Going around Tokyo
Our local guide began by teaching us how to use the Tokyo Metro. Even if we figured it out on our own, it still difficult to use because the aren’t a lot of English translations around.
Our first stop was the Sensoji Temple (Asakusa Kannon Temple). According to legend, there were two brothers trying to return a a statue of the goddess of mercy, Kannon to the Sumida River which was in turn given to them the next day. The temple was built to honor her.
Asakusa was where we where able to buy the Rice Crackers and other pasalubongs that we brought home. From here, we were also able to see the Tokyo Sky Tree. This opened only in May 2012 and is the World’s Tallest Tower at 634m., nearly twice the height of the Tokyo Tower. We were also able to see more snow on the streets, the trees, and the buildings. And Oh, were also finally able to see a snowman! (Cue: Do you want to build a snowman?)
Our Lunch was a blockbuster! I love Japanese food! Of course, nothing will beat the real, authentic thing! The restaurant was tatami style. But it had two tables on the left side. A Japanese with an American guest stayed on one table while we stayed on the other one.
We had Sukiyaki which was unbelievably very good. Nothing less than Kobe Beef. Y-U-M-M-Y!
Tokyo Imperial Palace
We then went to the Imperial Palace. Or at least at the perimeter of it. Most of the palace grounds are not open to the public except for the East Gardens, which are only accessible on select days. This is where the Emperor of Japan makes his home.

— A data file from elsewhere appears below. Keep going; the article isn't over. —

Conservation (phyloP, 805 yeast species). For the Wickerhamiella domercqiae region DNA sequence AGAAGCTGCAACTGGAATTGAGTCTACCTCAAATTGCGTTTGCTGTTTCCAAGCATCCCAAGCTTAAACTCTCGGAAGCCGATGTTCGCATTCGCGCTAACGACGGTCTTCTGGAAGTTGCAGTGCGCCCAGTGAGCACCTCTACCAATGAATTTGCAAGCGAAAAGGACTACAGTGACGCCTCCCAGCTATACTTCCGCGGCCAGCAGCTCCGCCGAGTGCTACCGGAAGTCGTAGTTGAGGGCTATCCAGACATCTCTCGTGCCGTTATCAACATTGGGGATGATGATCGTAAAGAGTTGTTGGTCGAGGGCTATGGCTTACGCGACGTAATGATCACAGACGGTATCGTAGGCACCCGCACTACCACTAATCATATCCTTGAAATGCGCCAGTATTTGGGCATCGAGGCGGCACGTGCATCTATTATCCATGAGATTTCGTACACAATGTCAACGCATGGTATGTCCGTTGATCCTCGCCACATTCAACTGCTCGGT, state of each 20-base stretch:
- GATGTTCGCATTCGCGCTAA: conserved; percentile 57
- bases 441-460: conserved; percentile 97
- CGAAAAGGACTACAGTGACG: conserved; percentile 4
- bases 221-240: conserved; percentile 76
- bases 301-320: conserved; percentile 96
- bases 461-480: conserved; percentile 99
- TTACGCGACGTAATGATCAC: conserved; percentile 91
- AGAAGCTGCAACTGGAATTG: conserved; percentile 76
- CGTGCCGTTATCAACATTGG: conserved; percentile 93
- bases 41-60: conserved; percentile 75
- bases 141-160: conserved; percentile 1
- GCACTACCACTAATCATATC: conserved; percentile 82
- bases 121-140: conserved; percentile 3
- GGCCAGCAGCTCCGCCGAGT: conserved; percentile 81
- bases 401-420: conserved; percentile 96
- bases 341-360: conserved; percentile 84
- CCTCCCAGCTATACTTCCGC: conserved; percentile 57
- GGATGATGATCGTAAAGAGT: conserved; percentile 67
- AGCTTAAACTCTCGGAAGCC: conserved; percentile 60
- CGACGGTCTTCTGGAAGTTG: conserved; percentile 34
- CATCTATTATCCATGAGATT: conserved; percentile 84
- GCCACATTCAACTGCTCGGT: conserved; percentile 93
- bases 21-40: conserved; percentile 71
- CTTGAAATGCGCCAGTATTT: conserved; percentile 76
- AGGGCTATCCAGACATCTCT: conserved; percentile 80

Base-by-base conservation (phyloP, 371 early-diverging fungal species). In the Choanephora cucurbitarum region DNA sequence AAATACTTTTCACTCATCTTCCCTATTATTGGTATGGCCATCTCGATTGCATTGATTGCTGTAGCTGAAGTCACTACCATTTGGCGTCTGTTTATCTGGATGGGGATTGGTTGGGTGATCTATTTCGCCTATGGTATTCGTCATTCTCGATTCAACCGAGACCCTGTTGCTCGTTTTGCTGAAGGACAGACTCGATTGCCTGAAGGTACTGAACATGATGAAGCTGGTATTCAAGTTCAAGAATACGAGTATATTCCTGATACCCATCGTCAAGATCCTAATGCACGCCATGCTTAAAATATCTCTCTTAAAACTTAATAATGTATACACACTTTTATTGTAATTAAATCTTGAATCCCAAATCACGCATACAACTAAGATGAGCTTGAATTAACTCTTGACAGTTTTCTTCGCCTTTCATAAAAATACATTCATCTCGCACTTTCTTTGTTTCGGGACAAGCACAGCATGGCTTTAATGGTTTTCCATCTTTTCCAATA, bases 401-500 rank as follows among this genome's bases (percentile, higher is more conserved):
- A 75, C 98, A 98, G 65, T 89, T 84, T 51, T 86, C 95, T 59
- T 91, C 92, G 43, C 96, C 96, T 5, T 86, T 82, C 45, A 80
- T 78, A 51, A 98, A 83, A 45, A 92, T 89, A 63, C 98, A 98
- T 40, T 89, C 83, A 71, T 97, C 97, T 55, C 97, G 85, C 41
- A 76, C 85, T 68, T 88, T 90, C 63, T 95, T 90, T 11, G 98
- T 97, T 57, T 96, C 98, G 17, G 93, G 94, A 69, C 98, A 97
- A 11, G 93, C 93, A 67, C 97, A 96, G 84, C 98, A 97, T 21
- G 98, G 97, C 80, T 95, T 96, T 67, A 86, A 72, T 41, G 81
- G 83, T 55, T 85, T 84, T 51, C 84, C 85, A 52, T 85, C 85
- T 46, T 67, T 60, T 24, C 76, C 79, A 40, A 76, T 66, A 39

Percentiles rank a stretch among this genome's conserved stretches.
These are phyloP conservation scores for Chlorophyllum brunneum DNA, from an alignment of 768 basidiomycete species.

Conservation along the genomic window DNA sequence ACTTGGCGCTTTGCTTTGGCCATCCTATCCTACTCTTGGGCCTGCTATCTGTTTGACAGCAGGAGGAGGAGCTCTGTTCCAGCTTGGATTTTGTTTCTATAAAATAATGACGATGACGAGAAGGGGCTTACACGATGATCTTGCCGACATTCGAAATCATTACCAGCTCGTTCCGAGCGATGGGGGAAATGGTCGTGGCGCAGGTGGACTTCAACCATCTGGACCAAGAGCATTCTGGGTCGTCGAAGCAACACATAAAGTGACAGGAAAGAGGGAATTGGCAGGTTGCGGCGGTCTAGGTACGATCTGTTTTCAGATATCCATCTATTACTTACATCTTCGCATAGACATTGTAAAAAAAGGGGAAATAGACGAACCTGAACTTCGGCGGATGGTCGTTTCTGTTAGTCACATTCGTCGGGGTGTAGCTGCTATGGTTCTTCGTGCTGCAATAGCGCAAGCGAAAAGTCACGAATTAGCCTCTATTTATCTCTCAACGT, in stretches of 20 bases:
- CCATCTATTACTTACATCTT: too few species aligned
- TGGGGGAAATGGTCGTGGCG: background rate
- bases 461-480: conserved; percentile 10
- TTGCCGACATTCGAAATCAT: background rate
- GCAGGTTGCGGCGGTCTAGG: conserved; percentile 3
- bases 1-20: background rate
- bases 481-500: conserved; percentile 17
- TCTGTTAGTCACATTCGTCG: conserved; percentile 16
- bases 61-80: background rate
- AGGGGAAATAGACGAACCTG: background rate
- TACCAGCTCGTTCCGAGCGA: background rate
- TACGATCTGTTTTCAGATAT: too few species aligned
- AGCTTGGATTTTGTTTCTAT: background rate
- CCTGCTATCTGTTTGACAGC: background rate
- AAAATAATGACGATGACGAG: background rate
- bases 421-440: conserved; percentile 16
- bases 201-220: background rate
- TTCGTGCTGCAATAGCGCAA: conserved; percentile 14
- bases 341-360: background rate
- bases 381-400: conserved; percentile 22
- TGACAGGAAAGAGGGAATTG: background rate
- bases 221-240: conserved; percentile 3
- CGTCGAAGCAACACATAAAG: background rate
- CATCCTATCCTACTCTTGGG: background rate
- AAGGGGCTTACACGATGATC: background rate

Since we were seeing Tokyo after the Snowstorm, the otherwise green traditional Japanese garden grounds were still partially white.
This area is also the area where Japan’s seat of government is located. We were also able to see the National Diet Building which hosts Japan’s Legislature. You can find their two chambers of government here – the Shūgi-in (House of Representatives; the Lower House) and the Sangi-in (House of Councillors; the Upper House).
We were relatively lucky on our tour day because there were not a lot of people on the streets. Since the forecast for the day was still snowy, many people did not leave their homes anymore.
After Asakusa, we headed to the Ginza neighboorhood. This is where you’ll find all the luxury brands from Japan and all over the world. Name the top stores and you’ll find them here in Ginza. Chanel – Gucci – Fendi – Mikimoto are just a few of them. This is a shopping mecca for major major major shoppers!
Next stop was the Shinjuku Area. This is also famous for offering a wide range of attractions from beautiful gardens, modern architecture, shopping and entertainment. Just a bit of trivia, the Shinjuku station is apparently one of the busiest in the world with more than 2 million users daily!
We ended our Tour at our very own backyard, so to speak. The Shibuya neighborhood is where our hotel is located. The Shubuya crossing is known for the bulk of people crossing it, bright neon lights and giant video screens which makes the nightlight oh-so-lively-and-alive. This is where you’ll see teen culture, hip kids and more shopping, shopping and shopping. This is also where you’ll find Park Hyatt, the hotel made famous in the film Lost in Translation.
We ended our day by looking for our other favorite Japanese food – SUSHI! We ate Sushi in this cute little restaurant where you will get your individual screen and you can just order your favorite Sushi by tapping the screen. (You just have to be careful because you may get carried away and ordering a lot because of the touch screen.) Viola, the plate of sushi will be delivered right in front of you! Cute and yummy sushi too!
So that was our 2nd day in Tokyo. You can read about Our Tokyo Adventure: In the Middle of the Snowstorm here! More posts to come about Our Tokyo Adventure in the next few days ! :)